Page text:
Monday, January 23, 2006

Pineapple Tarts

For years I've been wanting to make my aunt's kickass pineapple tarts. Her delicious lightly spiced jam and buttery light shortcrust pastry, in my opinion, are the best in the world! Haha.

So I finally got down to it on Saturday, after running around one bakery supply after another to find the frilly tart mould. One problem with my aunt's tart recipe... there are no 'proper' measurements. Here's her rough recipe guide.

Ku mah, how much sugar to pineapple ah?

"Roughly one cup of sugar to two cups of pineapple. Then you put in cinnamon stick, star anise and cloves."

How many?

"Roughly 1 cinnamon stick, 1 star anise and 2-3 cloves."

Roughly? Er. Ok. The pastry how?

"I don't measure wan la. One block of butter you just put enough flour until the dough doesn't stick to your hand. Make sure you put 1 tsp salt into the egg when you beat it before you mix it with the dough. If too sticky cannot cut with the mould then you add more flour lah. Little bit at a time because too much flour the pastry too hard not nice. So you agak-agak (make a guess) lah."

Er. Ok.


I used one not-too-ripe pineapple, chopped (not too finely) in a food processor and drained the juice. Then I cooked the pineapple pulp with sugar and the spices until dry, but my aunt said not too dry cos baking in the oven will dry up the jam a little as well. I made the jam the night before so I wouldn't have too much to do and clean up the next day. Putting the jam in the fridge made it easier to shape the it later.

The jam was relatively easy.
The pastry, THAT was quite a pain.

Without measurements, I mixed the ingredients, rolled, cut and added more flour at least 5 times before the dough would stop sticking to the mould. But once that was done, and the jam rolled into little balls and put on the pastry, it wasn't long before the tarts were ready. Just 20 minutes in a 180'C oven.

The verdict:


Eaten right after it came out from the oven, the pastry was a bit on the dry side. But eaten next day when it softened a little, it was just nice.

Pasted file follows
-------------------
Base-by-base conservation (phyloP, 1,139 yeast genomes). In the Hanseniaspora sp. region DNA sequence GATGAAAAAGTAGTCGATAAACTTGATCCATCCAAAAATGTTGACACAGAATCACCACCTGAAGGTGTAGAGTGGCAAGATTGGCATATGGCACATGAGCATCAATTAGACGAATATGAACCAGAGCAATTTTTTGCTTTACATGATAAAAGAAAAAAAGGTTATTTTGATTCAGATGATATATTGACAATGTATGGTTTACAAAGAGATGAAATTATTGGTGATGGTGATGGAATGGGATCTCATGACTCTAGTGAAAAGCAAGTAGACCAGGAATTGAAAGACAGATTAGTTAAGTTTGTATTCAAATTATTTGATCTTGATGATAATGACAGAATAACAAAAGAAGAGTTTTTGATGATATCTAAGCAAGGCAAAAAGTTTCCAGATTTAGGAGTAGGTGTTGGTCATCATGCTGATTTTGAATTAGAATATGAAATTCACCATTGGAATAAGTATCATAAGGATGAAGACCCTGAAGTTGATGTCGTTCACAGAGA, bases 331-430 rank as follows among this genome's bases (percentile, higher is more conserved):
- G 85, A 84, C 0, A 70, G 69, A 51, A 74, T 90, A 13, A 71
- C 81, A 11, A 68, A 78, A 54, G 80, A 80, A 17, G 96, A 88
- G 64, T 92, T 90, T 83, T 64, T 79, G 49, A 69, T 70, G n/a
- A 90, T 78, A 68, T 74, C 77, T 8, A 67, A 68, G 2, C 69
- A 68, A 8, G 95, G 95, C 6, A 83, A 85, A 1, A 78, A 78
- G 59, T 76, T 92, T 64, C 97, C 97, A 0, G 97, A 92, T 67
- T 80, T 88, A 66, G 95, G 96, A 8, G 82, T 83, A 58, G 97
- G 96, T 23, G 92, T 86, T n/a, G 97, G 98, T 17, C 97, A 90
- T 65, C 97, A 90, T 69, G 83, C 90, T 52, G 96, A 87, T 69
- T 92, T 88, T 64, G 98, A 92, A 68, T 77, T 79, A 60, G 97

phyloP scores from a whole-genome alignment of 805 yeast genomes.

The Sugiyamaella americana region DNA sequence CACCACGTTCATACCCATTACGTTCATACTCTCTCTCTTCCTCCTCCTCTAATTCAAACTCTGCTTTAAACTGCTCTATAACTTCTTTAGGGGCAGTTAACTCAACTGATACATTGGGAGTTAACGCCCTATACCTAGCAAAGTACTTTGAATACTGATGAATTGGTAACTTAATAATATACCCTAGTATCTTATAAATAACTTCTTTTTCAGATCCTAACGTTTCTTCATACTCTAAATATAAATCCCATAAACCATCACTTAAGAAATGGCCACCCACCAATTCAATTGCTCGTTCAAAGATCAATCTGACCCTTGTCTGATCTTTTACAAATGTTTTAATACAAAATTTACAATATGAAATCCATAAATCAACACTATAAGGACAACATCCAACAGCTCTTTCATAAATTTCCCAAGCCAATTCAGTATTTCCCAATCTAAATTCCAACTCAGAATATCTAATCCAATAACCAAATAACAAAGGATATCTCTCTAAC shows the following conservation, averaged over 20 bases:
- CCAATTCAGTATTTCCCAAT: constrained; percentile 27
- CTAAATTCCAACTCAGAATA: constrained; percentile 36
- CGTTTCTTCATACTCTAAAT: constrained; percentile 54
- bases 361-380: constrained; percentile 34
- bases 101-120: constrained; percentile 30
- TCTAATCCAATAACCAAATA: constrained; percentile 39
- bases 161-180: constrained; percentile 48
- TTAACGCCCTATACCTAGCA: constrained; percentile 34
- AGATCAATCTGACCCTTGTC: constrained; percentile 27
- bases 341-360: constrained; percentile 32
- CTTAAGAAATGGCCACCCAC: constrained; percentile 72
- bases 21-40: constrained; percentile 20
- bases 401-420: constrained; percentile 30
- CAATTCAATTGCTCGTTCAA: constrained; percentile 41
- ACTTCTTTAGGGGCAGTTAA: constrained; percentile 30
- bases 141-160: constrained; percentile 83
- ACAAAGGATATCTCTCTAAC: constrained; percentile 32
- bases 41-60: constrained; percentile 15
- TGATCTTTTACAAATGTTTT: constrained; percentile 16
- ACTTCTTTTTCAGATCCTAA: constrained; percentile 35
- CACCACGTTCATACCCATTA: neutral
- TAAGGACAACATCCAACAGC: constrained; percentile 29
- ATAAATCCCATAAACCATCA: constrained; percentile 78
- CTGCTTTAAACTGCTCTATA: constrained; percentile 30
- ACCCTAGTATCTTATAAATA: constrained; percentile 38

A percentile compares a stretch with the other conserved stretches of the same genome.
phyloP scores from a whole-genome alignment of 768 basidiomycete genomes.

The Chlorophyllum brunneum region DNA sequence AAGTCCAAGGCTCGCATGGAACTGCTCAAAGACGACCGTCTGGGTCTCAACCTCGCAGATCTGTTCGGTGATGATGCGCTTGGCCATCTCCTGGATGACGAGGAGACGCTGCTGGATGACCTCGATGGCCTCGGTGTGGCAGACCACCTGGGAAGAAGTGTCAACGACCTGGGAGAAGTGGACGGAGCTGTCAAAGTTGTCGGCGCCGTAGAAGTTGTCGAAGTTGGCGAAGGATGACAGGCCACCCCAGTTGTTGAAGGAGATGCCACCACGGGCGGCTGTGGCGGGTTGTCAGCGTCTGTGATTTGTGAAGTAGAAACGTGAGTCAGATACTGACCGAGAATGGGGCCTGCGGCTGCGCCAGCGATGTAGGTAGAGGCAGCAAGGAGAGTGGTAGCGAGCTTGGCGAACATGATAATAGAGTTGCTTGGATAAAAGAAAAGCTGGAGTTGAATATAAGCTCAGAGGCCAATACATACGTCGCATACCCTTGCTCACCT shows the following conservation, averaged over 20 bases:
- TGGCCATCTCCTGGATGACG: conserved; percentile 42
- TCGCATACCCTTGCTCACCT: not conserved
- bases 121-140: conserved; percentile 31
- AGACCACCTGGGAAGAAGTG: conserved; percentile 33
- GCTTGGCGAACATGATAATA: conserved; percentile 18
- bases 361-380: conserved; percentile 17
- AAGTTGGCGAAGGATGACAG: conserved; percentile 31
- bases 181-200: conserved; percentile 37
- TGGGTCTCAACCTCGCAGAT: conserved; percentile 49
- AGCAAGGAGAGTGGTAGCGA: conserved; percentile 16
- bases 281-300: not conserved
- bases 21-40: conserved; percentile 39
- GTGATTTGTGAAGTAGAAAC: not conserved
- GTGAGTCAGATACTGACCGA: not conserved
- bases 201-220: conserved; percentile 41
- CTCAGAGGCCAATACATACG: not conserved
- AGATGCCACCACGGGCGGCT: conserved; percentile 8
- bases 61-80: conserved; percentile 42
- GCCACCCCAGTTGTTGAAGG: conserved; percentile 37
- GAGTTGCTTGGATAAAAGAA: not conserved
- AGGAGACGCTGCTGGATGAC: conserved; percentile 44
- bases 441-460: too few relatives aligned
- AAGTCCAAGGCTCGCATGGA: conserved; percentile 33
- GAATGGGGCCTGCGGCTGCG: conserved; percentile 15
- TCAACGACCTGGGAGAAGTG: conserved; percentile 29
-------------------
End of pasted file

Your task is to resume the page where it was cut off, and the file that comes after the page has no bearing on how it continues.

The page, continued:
The taste's all there. And the pastry texture was light, though not as light as my aunt's. I think next time I'll use less flour, and let the dough rest in the fridge for abit before I cut the pastry with the mould. That way I won't have to keep adding flour just to prevent it from sticking. AND next time I'll consciously measure the quantities. So I'll know how much flour to use.

In a nutshell, here's the equation:

1 pineapple (made into jam with sugar (2:1 pineapple to sugar), 1 cinnamon stick, 1 star anise and 3 cloves

+

1 block butter (250gm), enough flour, 1 tsp salt and 1 egg

= Makes about 86 tarts.

1 Comments:

Blogger snowdrop said...

haha, isn't that the usual problem with most recipes from old relatives? i have one from my mum for cream puffs... it says 'add eggs'... does not say how many! as expected, mum said 'agak... look at the texture'. soooo not helpful when it's sthg you have not made before!

anyway, the tarts look yummy...i looooove pineapple tarts. i must put more pineapple on mine. i guess if you follow basic shortcrust formula, the ratio is flour to butter 2:1? so i would start with say 450g flour then add more if dough still sticky, but not more than 500g in all.

1:20 PM  

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